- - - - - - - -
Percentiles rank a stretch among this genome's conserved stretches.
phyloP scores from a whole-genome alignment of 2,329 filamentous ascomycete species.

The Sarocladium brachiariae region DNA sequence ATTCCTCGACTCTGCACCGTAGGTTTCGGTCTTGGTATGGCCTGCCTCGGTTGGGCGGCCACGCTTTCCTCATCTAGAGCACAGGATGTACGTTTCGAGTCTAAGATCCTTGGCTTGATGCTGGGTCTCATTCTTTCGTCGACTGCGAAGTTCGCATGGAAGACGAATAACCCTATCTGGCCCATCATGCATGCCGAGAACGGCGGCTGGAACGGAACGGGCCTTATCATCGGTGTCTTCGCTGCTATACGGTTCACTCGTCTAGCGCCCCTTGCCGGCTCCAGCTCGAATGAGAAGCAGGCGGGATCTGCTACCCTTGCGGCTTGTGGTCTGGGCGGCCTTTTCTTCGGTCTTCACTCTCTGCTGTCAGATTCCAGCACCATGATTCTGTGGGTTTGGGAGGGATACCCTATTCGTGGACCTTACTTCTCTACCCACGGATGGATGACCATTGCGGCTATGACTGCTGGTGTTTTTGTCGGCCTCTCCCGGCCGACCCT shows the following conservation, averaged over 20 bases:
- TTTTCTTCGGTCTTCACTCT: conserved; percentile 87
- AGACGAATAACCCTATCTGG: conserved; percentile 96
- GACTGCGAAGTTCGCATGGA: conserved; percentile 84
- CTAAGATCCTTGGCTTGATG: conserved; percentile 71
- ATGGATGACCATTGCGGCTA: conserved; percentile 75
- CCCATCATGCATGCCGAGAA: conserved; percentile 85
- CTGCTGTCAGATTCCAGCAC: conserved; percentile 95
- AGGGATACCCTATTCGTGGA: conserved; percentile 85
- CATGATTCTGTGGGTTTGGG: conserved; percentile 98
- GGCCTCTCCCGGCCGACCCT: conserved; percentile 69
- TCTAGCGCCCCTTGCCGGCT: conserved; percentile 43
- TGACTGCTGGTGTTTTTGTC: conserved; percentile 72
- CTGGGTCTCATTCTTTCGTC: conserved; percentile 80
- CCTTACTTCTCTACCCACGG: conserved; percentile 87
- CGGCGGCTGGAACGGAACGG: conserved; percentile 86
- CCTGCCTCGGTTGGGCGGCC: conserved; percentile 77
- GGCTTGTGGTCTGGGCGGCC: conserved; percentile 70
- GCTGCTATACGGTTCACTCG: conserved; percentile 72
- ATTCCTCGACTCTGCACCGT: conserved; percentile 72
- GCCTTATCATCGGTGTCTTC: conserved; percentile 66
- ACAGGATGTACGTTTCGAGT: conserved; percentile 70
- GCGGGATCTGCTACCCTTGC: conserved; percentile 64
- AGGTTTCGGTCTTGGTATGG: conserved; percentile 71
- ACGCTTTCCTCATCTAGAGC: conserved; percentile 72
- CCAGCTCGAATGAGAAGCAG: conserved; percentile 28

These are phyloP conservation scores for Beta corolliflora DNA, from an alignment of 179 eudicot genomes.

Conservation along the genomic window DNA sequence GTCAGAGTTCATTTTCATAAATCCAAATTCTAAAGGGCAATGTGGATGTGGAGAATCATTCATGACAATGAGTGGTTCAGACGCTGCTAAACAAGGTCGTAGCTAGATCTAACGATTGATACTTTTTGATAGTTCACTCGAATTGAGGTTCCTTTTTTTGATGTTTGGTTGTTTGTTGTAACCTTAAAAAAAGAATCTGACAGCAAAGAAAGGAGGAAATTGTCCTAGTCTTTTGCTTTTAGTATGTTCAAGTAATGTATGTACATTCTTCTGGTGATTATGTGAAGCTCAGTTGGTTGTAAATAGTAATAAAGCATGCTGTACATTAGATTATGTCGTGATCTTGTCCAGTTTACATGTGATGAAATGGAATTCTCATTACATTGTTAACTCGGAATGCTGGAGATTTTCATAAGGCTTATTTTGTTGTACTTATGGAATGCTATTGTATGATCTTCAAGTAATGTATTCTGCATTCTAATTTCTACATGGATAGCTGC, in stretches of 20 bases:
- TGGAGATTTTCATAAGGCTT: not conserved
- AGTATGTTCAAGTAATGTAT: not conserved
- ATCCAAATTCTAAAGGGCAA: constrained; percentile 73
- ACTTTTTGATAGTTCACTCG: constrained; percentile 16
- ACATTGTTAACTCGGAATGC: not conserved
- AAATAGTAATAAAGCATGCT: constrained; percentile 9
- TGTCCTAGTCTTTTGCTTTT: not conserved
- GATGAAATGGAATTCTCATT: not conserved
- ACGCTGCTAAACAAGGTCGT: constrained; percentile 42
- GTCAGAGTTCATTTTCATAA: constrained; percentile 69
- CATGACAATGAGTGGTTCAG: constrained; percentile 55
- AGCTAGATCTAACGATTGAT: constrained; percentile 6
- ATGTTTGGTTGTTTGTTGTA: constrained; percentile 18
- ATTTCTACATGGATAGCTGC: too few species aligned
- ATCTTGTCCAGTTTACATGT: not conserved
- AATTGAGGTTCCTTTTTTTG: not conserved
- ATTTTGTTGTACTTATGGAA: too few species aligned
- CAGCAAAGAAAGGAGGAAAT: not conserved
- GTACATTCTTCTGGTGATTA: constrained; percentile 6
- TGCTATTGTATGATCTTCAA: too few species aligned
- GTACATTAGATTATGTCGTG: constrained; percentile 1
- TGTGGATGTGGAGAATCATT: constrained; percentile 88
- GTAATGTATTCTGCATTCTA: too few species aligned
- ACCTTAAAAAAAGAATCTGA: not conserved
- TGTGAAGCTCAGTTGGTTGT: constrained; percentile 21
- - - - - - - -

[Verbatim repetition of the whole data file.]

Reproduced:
Percentiles rank a stretch among this genome's conserved stretches.
phyloP scores from a whole-genome alignment of 2,329 filamentous ascomycete species.

The Sarocladium brachiariae region DNA sequence ATTCCTCGACTCTGCACCGTAGGTTTCGGTCTTGGTATGGCCTGCCTCGGTTGGGCGGCCACGCTTTCCTCATCTAGAGCACAGGATGTACGTTTCGAGTCTAAGATCCTTGGCTTGATGCTGGGTCTCATTCTTTCGTCGACTGCGAAGTTCGCATGGAAGACGAATAACCCTATCTGGCCCATCATGCATGCCGAGAACGGCGGCTGGAACGGAACGGGCCTTATCATCGGTGTCTTCGCTGCTATACGGTTCACTCGTCTAGCGCCCCTTGCCGGCTCCAGCTCGAATGAGAAGCAGGCGGGATCTGCTACCCTTGCGGCTTGTGGTCTGGGCGGCCTTTTCTTCGGTCTTCACTCTCTGCTGTCAGATTCCAGCACCATGATTCTGTGGGTTTGGGAGGGATACCCTATTCGTGGACCTTACTTCTCTACCCACGGATGGATGACCATTGCGGCTATGACTGCTGGTGTTTTTGTCGGCCTCTCCCGGCCGACCCT shows the following conservation, averaged over 20 bases:
- TTTTCTTCGGTCTTCACTCT: conserved; percentile 87
- AGACGAATAACCCTATCTGG: conserved; percentile 96
- GACTGCGAAGTTCGCATGGA: conserved; percentile 84
- CTAAGATCCTTGGCTTGATG: conserved; percentile 71
- ATGGATGACCATTGCGGCTA: conserved; percentile 75
- CCCATCATGCATGCCGAGAA: conserved; percentile 85
- CTGCTGTCAGATTCCAGCAC: conserved; percentile 95
- AGGGATACCCTATTCGTGGA: conserved; percentile 85
- CATGATTCTGTGGGTTTGGG: conserved; percentile 98
- GGCCTCTCCCGGCCGACCCT: conserved; percentile 69
- TCTAGCGCCCCTTGCCGGCT: conserved; percentile 43
- TGACTGCTGGTGTTTTTGTC: conserved; percentile 72
- CTGGGTCTCATTCTTTCGTC: conserved; percentile 80
- CCTTACTTCTCTACCCACGG: conserved; percentile 87
- CGGCGGCTGGAACGGAACGG: conserved; percentile 86
- CCTGCCTCGGTTGGGCGGCC: conserved; percentile 77
- GGCTTGTGGTCTGGGCGGCC: conserved; percentile 70
- GCTGCTATACGGTTCACTCG: conserved; percentile 72
- ATTCCTCGACTCTGCACCGT: conserved; percentile 72
- GCCTTATCATCGGTGTCTTC: conserved; percentile 66
- ACAGGATGTACGTTTCGAGT: conserved; percentile 70
- GCGGGATCTGCTACCCTTGC: conserved; percentile 64
- AGGTTTCGGTCTTGGTATGG: conserved; percentile 71
- ACGCTTTCCTCATCTAGAGC: conserved; percentile 72
- CCAGCTCGAATGAGAAGCAG: conserved; percentile 28

These are phyloP conservation scores for Beta corolliflora DNA, from an alignment of 179 eudicot genomes.

Conservation along the genomic window DNA sequence GTCAGAGTTCATTTTCATAAATCCAAATTCTAAAGGGCAATGTGGATGTGGAGAATCATTCATGACAATGAGTGGTTCAGACGCTGCTAAACAAGGTCGTAGCTAGATCTAACGATTGATACTTTTTGATAGTTCACTCGAATTGAGGTTCCTTTTTTTGATGTTTGGTTGTTTGTTGTAACCTTAAAAAAAGAATCTGACAGCAAAGAAAGGAGGAAATTGTCCTAGTCTTTTGCTTTTAGTATGTTCAAGTAATGTATGTACATTCTTCTGGTGATTATGTGAAGCTCAGTTGGTTGTAAATAGTAATAAAGCATGCTGTACATTAGATTATGTCGTGATCTTGTCCAGTTTACATGTGATGAAATGGAATTCTCATTACATTGTTAACTCGGAATGCTGGAGATTTTCATAAGGCTTATTTTGTTGTACTTATGGAATGCTATTGTATGATCTTCAAGTAATGTATTCTGCATTCTAATTTCTACATGGATAGCTGC, in stretches of 20 bases:
- TGGAGATTTTCATAAGGCTT: not conserved
- AGTATGTTCAAGTAATGTAT: not conserved
- ATCCAAATTCTAAAGGGCAA: constrained; percentile 73
- ACTTTTTGATAGTTCACTCG: constrained; percentile 16
- ACATTGTTAACTCGGAATGC: not conserved
- AAATAGTAATAAAGCATGCT: constrained; percentile 9
- TGTCCTAGTCTTTTGCTTTT: not conserved
- GATGAAATGGAATTCTCATT: not conserved
- ACGCTGCTAAACAAGGTCGT: constrained; percentile 42
- GTCAGAGTTCATTTTCATAA: constrained; percentile 69
- CATGACAATGAGTGGTTCAG: constrained; percentile 55
- AGCTAGATCTAACGATTGAT: constrained; percentile 6
- ATGTTTGGTTGTTTGTTGTA: constrained; percentile 18
- ATTTCTACATGGATAGCTGC: too few species aligned
- ATCTTGTCCAGTTTACATGT: not conserved
- AATTGAGGTTCCTTTTTTTG: not conserved
- ATTTTGTTGTACTTATGGAA: too few species aligned
- CAGCAAAGAAAGGAGGAAAT: not conserved
- GTACATTCTTCTGGTGATTA: constrained; percentile 6
- TGCTATTGTATGATCTTCAA: too few species aligned
- GTACATTAGATTATGTCGTG: constrained; percentile 1
- TGTGGATGTGGAGAATCATT: constrained; percentile 88
- GTAATGTATTCTGCATTCTA: too few species aligned
- ACCTTAAAAAAAGAATCTGA: not conserved
- TGTGAAGCTCAGTTGGTTGT: constrained; percentile 21